By Marcy Stamper
PUD ratepayers got a reprieve from a rate increase least year because of the COVID economic crisis, but their bills may go up this year.
The Okanogan County Public Utility District (PUD) commissioners are discussing several options for applying the 3.25% revenue increase approved in their 2021 budget.
At their Feb. 8 meeting, the commissioners looked at adjustments that would bring rate structures closer to the cost of providing service to different customer classes.
The PUD is using studies that show the cost of providing service to different rate classes to equitably distribute any rate increase, according to PUD Community Relations Coordinator Sheila Corson said. Proposed rates will be presented at a Feb. 22 rate workshop and board meeting.
The PUD is considering several approaches to the rate hike:
• The adjustment for the cost of providing power could be rolled into the current kilowatt-hour (kWh) charge, where it would be adjusted every April to reflect changes in power costs from the PUD’s sources of power, such as the Bonneville Power Administration and Wells Dam.
• The PUD might eliminate tiered residential kWh charges. That change would most likely be spread out over five years, because merging them into a single rate would result in steeper increases for the average user, Corson said. Residential customers are the only ones who pay more per kWh for higher use.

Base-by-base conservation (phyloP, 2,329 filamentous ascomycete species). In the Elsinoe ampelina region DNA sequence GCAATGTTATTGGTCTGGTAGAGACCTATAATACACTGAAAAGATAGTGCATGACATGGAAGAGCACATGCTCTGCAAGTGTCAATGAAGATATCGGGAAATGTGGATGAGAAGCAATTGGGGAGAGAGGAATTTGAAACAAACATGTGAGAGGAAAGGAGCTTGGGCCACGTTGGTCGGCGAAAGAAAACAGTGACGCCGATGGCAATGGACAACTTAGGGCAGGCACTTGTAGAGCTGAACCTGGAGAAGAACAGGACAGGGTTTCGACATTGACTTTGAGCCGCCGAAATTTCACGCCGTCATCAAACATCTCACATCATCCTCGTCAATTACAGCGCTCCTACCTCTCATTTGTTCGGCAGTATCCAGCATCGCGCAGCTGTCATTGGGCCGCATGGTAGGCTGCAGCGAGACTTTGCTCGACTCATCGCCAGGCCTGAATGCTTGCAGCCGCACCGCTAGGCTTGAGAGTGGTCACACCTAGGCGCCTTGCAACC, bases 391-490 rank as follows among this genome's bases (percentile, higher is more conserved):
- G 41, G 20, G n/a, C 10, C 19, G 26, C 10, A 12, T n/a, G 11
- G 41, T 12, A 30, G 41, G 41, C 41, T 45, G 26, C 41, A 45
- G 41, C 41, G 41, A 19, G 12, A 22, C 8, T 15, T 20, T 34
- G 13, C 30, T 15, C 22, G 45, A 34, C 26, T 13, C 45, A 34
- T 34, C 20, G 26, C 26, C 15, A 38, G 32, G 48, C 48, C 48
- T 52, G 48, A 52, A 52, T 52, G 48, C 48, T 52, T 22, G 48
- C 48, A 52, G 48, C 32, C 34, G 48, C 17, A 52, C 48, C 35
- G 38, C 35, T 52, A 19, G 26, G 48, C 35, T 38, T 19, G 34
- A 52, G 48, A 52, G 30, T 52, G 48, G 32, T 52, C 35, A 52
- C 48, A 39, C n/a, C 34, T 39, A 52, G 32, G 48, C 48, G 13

The PUD says that having a single tier will simplify the billing process and provide relief to low- or fixed-income customers with higher usage. Some people favor preserving the two tiers to encourage energy conservation.
• The commissioners are considering adjusting base charges, kWh charges and demand charges to achieve the revenue needed for each ratepayer class. That means some charges would go up while others would decrease.
• Utility bills may be revised to show itemized state taxes.
A 2019 cost-of-service analysis found that existing rates for most service classes — small and large general service (stores and businesses), industrial, irrigation, and area and street lighting — are within 5% of the PUD’s cost of providing power.
But residential customers were paying 17.5% less than it costs the PUD to provide their power, and frost-control customers came up short by 462% in the year studied. Based on that analysis, the commissioners looked at an average 3.25% increase in each of the next four years to cover costs and equipment maintenance, Corson said.
The PUD had a $1-million budget shortfall in 2020. Wholesale power sales were above budget, but retail sales were low, Corson said.
The PUD has borrowed about $40 million to make upgrades to the Tonasket substation, Okanogan-Brewster transmission line and substation power transformers in what Corson called a “more aggressive capital program.”
Last year, the commissioners postponed a planned 2% rate increase because of the economic crisis created by COVID-19.